An advocacy group estimates that only 1 in 5 of Wagner’s recruits remain active in Russian forces.

A worker placing a portrait at the grave of Dmitry Menshikov, a mercenary recruited by the private paramilitary group Wagner, killed in Ukraine, in Saint Petersburg, Russia, last month.
A worker placing a portrait at the grave of Dmitry Menshikov, a mercenary recruited by the private paramilitary group Wagner, killed in Ukraine, in Saint Petersburg, Russia, last month.Credit…Igor Russak/Reuters

Out of 50,000 mercenaries — many of them prison inmates — recruited by the private paramilitary group Wagner to fight alongside regular Russian troops in Ukraine, only about 10,000 remain actively serving, according to a new estimate by Russia Behind Bars, a prisoner rights organization.

The organization’s founder, Olga Romanova, said in an interview on Monday with TV Rain, an independent Russian broadcaster based in the Netherlands, that according to her organization’s data, the other 40,000 recruits have either deserted or surrendered, or been injured or killed.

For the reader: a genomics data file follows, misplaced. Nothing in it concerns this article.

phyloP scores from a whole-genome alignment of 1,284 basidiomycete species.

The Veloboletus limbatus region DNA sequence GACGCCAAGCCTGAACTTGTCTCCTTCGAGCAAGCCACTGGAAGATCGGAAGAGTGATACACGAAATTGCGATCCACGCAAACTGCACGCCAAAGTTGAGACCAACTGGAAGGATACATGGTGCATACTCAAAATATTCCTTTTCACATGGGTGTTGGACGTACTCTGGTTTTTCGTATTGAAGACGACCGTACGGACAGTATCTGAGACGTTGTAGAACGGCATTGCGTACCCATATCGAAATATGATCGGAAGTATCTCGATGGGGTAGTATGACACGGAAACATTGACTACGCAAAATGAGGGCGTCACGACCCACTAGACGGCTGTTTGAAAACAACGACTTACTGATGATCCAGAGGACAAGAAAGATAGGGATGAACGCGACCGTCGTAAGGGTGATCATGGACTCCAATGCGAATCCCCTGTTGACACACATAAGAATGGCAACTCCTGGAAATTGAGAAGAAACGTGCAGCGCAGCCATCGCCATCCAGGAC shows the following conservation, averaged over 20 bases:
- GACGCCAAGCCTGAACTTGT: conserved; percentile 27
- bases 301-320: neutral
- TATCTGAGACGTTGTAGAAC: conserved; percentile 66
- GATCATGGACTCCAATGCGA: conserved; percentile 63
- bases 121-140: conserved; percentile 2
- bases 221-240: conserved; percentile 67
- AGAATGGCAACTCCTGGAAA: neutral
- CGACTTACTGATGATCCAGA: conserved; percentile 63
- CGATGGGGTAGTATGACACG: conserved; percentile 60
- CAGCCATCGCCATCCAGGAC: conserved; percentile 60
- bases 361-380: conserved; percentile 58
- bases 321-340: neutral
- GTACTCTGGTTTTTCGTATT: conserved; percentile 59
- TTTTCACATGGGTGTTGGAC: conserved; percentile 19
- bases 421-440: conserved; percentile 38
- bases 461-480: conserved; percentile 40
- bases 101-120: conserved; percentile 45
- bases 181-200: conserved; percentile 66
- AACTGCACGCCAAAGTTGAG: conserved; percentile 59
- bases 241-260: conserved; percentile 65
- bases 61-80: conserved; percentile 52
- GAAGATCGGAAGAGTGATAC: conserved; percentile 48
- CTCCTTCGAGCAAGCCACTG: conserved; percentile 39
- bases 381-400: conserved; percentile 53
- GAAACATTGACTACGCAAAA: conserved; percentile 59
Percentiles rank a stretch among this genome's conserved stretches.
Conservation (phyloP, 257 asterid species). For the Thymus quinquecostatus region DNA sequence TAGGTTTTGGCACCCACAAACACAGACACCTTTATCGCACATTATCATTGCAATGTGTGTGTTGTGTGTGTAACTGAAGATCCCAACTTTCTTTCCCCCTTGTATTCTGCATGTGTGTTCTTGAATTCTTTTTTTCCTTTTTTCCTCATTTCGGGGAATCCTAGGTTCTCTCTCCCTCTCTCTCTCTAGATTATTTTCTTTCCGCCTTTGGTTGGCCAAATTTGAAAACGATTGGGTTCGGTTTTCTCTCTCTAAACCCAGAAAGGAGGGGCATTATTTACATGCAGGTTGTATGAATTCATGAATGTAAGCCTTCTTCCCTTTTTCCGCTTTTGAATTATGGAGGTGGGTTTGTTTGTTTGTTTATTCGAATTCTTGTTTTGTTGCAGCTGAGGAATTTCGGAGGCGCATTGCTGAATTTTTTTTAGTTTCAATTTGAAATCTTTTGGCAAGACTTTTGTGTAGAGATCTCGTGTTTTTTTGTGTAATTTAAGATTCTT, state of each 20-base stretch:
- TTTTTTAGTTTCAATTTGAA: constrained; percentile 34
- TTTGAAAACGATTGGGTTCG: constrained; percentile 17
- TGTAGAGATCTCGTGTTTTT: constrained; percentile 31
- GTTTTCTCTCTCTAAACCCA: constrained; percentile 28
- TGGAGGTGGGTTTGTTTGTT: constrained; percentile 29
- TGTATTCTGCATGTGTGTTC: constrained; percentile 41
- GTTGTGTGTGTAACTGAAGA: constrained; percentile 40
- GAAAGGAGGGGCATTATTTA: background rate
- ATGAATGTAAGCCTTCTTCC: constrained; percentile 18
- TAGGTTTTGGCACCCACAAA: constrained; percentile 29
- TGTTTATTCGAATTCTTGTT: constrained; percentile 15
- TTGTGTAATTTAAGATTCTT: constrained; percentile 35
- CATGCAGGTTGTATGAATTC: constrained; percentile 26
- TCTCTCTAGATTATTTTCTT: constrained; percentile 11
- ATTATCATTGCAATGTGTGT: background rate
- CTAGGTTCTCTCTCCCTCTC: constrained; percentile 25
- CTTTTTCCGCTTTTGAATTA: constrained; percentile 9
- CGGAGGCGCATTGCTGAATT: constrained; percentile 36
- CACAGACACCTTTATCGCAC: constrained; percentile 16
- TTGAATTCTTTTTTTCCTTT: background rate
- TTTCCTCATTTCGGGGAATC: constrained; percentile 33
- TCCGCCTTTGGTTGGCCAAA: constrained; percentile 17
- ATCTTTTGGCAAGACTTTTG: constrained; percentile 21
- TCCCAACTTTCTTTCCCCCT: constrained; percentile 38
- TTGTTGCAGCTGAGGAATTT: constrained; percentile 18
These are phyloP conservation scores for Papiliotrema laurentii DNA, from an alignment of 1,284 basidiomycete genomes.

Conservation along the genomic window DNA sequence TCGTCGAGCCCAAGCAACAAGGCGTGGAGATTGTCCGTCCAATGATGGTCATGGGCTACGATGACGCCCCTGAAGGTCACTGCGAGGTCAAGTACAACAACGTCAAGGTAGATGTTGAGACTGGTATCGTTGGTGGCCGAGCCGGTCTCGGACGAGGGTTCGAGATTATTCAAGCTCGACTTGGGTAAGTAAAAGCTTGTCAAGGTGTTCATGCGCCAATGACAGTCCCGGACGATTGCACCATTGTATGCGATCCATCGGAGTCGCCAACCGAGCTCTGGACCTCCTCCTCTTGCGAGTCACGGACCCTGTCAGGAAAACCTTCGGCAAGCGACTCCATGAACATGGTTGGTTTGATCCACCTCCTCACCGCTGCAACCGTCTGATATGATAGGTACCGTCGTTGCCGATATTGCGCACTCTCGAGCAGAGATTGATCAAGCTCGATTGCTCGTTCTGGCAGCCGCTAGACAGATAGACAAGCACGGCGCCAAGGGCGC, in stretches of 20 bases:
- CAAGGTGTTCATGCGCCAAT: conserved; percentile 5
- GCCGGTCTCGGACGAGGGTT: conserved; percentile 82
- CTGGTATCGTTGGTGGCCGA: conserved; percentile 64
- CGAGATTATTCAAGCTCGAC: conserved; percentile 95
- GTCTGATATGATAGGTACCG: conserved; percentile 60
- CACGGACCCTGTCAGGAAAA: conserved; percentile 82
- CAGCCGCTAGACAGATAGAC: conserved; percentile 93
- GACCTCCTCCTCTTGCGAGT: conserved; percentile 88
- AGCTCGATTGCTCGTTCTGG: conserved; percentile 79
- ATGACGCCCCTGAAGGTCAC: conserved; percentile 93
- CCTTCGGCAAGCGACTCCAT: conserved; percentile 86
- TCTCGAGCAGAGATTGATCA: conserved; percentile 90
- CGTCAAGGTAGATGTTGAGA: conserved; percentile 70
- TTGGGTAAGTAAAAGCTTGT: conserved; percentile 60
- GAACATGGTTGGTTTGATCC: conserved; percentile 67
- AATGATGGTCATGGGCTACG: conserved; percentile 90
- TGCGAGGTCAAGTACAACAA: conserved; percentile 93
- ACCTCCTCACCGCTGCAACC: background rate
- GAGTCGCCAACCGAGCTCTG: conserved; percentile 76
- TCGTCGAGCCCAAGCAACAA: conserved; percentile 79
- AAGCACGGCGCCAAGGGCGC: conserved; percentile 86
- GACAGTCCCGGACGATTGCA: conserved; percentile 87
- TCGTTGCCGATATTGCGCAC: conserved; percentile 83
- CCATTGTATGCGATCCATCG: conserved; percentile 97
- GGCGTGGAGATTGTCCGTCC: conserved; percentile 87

Wagner’s mercenaries have played a large role in the battle for eastern Ukraine and have also carried out military operations in Africa and elsewhere. Human rights groups have said that the Kremlin is relying on the extralegal use of prisoners to replenish its decimated military.

In September, a visual investigation by The Times revealed footage that appeared to be Yevgeny V. Prigozhin, the Russian businessman and close associate of President Vladimir V. Putin who founded Wagner, promising convicts release from prison in return for a six-month combat tour in Russia’s war against Ukraine. In the video, he also warns that any who sign up and try to desert will be shot.

The estimates by Russia Behind Bars could not be independently verified, but the overall number of fighters roughly aligns with a late December assessment shared by John Kirby, a spokesman for the National Security Council. Mr. Kirby said Wagner had about 50,000 people fighting in Ukraine at that time, including 10,000 contractors and about 40,000 inmates recruited from Russian prisons.

In a statement earlier this month, the British Defense Ministry said that Russia was “highly resorting” to convict labor in an effort to meet wartime production demands.

On Friday, the White House said the United States was designating the paramilitary group as a significant transnational criminal organization, a move that will expand the number of nations and institutions that can be prevented from doing business with the company.

At a news briefing, Mr. Kirby told reporters, “Our message to any company that is considering providing support to Wagner is simply this: Wagner is a criminal organization.”

New York Times – January 24, 2023